The NCAA’s ‘Student-Athlete’

"Our purpose is to govern competition in a fair, safe, equitable and sportsmanlike manner, and to integrate intercollegiate athletics into higher education so that the educational experience of the student-athlete is paramount."

It is hard to argue with the NCAA's stated intentions. Governing competition based on the hallowed principles of fairness, sportsmanship, safety? Sounds great! Simultaneously integrating athletics into the time-honored ideals of higher education? Talk about killing two birds with one stone! The NCAA's authority, and the main justification for its continued existence, nominally rests on their noble promise to, first and foremost, protect the "student-athlete". While these intentions seem honorable, they are not an honest representation of the motivations and actions of the NCAA.

Early on, the NCAA sought to enshrine many of the same amateur ideals that it puts forth today. However, even before radio and television contracts made college sports into a multi-billion dollar industry, it was clear that the NCAA was failing to uphold its stated purpose. As early as 1929, the Carnegie Foundation published a report lambasting the NCAA. Among the practices that the report found to be in direct conflict with the NCAA's intended purposes and values were: the recruitment and under-the-table subsidization of supposedly "amateur" student-athletes, the abandonment of true amateurism, and the lack of any meaningful student involvement in decision making. In hindsight, The 1929 report seems almost prophetic by clearly denoting the rampant commercialism already present in intercollegiate athletics, a direct contradiction to the "amateurism" the NCAA attempted to promote as its main ideal.

The Carnegie Foundation's report came out in a time where the NCAA's enforcement mechanisms were basically nonexistent. In the first half of the 20th century, the NCAA had no real authority to enforce widespread regulation to collegiate sports; it was not until 1939, 33 years after its establishment, that the NCAA managed to make helmets mandatory in college football.

As the popularity of college sports continued to grow, however, the NCAA realized it needed to spearhead its inevitable commercialization in order for it to remain a necessary organization. Once the NCAA signed the first television football package with NBC in 1952, everything changed. Suddenly, the NCAA had actual power to enforce its rules on colleges. Television revenues skyrocketed from that point onward. In order for schools to reap the potential financial benefits of televising its sporting events, they were forced to abide by the rules and regulations of the NCAA. As television revenues skyrocketed, so too did the NCAA's authority.

Once television revenues became a major factor in organized collegiate sports, it forced the NCAA to confront their actual purpose. The skyrocketing television revenues of collegiate sports meant that the NCAA had to transform itself into an indispensable governing body of collegiate sports in order to justify their position as a cartel between universities and television networks. In order to incentivize powerhouse sport universities to abide by NCAA rules and regulation (and allow the NCAA to offer their high-profile games to television networks), the NCAA needed to configure itself so that its member-universities would be able to reap significant, sustainable financial benefits from its participation with the NCAA. However, now that college athletes were suddenly a revenue-generating labor force, the NCAA also had to provide assurances to universities that the television and radio revenue flowing from NCAA media contracts would be distributed to the member institutions, not to the labor force itself.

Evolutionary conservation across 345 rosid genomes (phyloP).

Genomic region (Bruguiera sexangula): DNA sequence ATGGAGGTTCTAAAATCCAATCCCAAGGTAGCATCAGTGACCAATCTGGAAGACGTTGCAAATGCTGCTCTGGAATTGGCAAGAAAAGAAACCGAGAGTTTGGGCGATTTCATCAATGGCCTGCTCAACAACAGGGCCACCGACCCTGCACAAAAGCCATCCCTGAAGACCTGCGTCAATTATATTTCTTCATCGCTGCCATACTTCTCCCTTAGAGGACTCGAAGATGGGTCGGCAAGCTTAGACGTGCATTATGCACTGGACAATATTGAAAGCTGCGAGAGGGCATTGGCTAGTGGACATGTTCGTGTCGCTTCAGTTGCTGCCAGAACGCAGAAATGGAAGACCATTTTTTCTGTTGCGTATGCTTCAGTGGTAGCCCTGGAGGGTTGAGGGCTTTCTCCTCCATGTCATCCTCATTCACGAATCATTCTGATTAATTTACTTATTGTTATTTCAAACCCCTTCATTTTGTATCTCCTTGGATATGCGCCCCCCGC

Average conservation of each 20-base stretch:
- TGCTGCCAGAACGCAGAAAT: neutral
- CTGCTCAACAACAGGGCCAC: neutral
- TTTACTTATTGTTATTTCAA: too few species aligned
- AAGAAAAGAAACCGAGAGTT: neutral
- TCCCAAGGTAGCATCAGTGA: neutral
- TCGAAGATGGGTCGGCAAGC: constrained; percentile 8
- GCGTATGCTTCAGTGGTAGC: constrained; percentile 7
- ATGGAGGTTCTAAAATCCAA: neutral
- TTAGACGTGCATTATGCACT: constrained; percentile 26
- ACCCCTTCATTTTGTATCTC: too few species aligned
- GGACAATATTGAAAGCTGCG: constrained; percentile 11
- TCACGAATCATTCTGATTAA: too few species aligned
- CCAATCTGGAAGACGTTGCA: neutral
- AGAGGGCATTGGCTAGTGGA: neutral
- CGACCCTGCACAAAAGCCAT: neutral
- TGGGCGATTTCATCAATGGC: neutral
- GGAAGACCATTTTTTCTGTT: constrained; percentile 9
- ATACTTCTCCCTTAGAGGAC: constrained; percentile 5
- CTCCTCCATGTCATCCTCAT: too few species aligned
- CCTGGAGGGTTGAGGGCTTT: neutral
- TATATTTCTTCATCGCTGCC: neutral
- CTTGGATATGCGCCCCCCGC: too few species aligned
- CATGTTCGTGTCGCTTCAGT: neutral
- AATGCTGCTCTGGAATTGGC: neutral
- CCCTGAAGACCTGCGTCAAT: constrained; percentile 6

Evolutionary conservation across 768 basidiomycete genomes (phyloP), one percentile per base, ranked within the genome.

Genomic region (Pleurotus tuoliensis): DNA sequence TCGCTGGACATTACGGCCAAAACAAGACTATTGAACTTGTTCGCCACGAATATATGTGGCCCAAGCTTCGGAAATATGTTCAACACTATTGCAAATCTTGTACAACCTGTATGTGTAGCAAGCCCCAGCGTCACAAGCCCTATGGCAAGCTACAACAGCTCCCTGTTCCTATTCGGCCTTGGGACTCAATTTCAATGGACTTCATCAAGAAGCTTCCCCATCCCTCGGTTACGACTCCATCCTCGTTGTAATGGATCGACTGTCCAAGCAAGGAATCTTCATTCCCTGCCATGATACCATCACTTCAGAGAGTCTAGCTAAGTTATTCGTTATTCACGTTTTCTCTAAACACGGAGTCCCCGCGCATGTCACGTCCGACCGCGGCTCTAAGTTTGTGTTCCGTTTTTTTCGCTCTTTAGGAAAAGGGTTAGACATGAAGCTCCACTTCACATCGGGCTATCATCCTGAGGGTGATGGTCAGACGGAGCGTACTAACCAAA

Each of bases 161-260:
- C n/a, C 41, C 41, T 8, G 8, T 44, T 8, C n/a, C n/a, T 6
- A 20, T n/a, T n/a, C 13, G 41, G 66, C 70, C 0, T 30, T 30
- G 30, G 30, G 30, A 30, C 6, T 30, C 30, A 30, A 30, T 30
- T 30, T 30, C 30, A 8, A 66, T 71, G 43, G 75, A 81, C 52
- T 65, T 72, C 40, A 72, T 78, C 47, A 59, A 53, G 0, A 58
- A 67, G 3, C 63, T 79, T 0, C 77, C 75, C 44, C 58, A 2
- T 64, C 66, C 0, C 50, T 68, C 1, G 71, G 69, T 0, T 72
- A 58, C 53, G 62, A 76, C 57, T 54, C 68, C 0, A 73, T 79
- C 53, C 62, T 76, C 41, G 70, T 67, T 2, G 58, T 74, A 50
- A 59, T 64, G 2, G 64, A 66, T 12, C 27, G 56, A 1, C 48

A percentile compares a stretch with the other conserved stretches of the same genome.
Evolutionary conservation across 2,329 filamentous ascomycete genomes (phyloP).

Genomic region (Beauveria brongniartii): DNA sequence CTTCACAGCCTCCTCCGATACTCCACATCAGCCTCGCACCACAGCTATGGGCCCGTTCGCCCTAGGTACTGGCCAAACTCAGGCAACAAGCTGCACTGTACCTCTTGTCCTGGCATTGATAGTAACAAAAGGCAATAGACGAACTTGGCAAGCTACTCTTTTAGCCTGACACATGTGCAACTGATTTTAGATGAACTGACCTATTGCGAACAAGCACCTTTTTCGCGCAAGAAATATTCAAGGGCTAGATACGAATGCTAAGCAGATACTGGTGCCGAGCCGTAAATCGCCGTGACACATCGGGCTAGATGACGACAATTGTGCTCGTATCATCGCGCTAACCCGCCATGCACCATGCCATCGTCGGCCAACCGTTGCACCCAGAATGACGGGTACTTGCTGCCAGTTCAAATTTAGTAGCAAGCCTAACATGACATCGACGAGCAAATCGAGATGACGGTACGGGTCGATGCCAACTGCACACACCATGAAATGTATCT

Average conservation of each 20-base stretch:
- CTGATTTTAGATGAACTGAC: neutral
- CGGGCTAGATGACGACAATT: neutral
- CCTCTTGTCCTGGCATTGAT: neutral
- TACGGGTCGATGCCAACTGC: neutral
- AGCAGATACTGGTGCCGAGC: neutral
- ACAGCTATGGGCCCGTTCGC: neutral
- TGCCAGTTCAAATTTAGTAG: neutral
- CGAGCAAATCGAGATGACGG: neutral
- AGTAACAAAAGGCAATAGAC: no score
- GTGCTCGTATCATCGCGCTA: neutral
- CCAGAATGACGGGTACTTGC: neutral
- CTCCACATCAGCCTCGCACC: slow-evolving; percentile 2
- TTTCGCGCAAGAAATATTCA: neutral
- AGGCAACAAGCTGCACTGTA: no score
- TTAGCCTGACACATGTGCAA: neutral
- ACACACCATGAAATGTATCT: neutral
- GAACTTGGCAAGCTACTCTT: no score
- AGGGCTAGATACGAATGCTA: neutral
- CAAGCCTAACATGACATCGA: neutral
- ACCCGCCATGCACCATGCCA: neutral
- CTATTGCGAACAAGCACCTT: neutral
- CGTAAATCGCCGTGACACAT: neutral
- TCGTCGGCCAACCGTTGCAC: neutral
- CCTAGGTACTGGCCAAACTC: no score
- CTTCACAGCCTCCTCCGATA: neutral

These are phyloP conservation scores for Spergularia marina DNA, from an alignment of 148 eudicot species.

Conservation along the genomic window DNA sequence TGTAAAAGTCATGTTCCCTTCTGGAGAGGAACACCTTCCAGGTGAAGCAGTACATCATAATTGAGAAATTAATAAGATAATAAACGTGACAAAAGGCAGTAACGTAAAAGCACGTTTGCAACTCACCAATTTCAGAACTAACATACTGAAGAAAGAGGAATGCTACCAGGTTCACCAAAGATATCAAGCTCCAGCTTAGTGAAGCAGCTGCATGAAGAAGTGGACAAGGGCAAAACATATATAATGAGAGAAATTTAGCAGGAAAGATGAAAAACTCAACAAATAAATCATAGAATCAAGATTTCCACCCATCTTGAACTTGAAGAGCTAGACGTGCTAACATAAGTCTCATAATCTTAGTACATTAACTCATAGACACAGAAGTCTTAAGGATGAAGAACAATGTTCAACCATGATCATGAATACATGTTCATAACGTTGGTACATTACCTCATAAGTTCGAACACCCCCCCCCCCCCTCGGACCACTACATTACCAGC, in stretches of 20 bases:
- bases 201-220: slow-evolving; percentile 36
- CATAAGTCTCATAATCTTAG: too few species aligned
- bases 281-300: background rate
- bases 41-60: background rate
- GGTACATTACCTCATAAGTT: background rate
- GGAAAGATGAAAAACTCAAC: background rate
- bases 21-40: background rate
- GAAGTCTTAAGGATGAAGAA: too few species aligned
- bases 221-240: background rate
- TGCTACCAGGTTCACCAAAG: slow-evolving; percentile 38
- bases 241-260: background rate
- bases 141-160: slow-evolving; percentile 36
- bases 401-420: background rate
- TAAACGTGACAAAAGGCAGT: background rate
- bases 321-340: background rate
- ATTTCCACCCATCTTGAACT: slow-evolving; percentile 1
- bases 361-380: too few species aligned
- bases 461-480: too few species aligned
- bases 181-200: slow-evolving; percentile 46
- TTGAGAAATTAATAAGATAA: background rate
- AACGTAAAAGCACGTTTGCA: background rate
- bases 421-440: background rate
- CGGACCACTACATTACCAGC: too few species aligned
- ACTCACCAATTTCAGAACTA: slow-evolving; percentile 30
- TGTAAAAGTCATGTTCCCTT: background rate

Foreseeing the potential for legal fallout, the NCAA invented the term "student-athlete" in the early 1950s. They embedded this ambiguous label into all its rules and regulations. They made it their core purpose to protect the student-athlete and integrate their experience into the noble pursuit of higher-education. See, NCAA "student-athletes" are more than just students who happen to play sports; this would imply that all student-athletes would be obligated to meet the same academic standards of their peers. But NCAA "student-athletes" are also more than just high-performance athletes who happen to be enrolled in a college; this would imply that student-athletes deserve to be compensated for the role they play in bringing colleges massive amounts of revenue.

Conjuring up the term "student-athlete" allowed the NCAA to justify its own existence as the only possible protector of the "student-athlete". In practice, however, the NCAA has used "student-athlete" mainly as a legal tactic to prevent ex-student-athletes from receiving financial compensation for any goal, how could it justify reaping hundreds of millions of dollars in profit by encouraging (and in some situations, pressuring) those same unpaid "student-athletes" to put their brains in potentially life-altering peril every week? Oh that's right; because without the NCAA, there would be no one to "protect" the student-athlete. The NCAA has responded to football's mental health crisis by relying on the same process it has used since signing their first contract with NBC in 1952: avoiding the risk of legal liability while protecting and ensuring the continuing profit of the NCAA and its universities. So much for being the foremost protector of the "student-athlete", huh?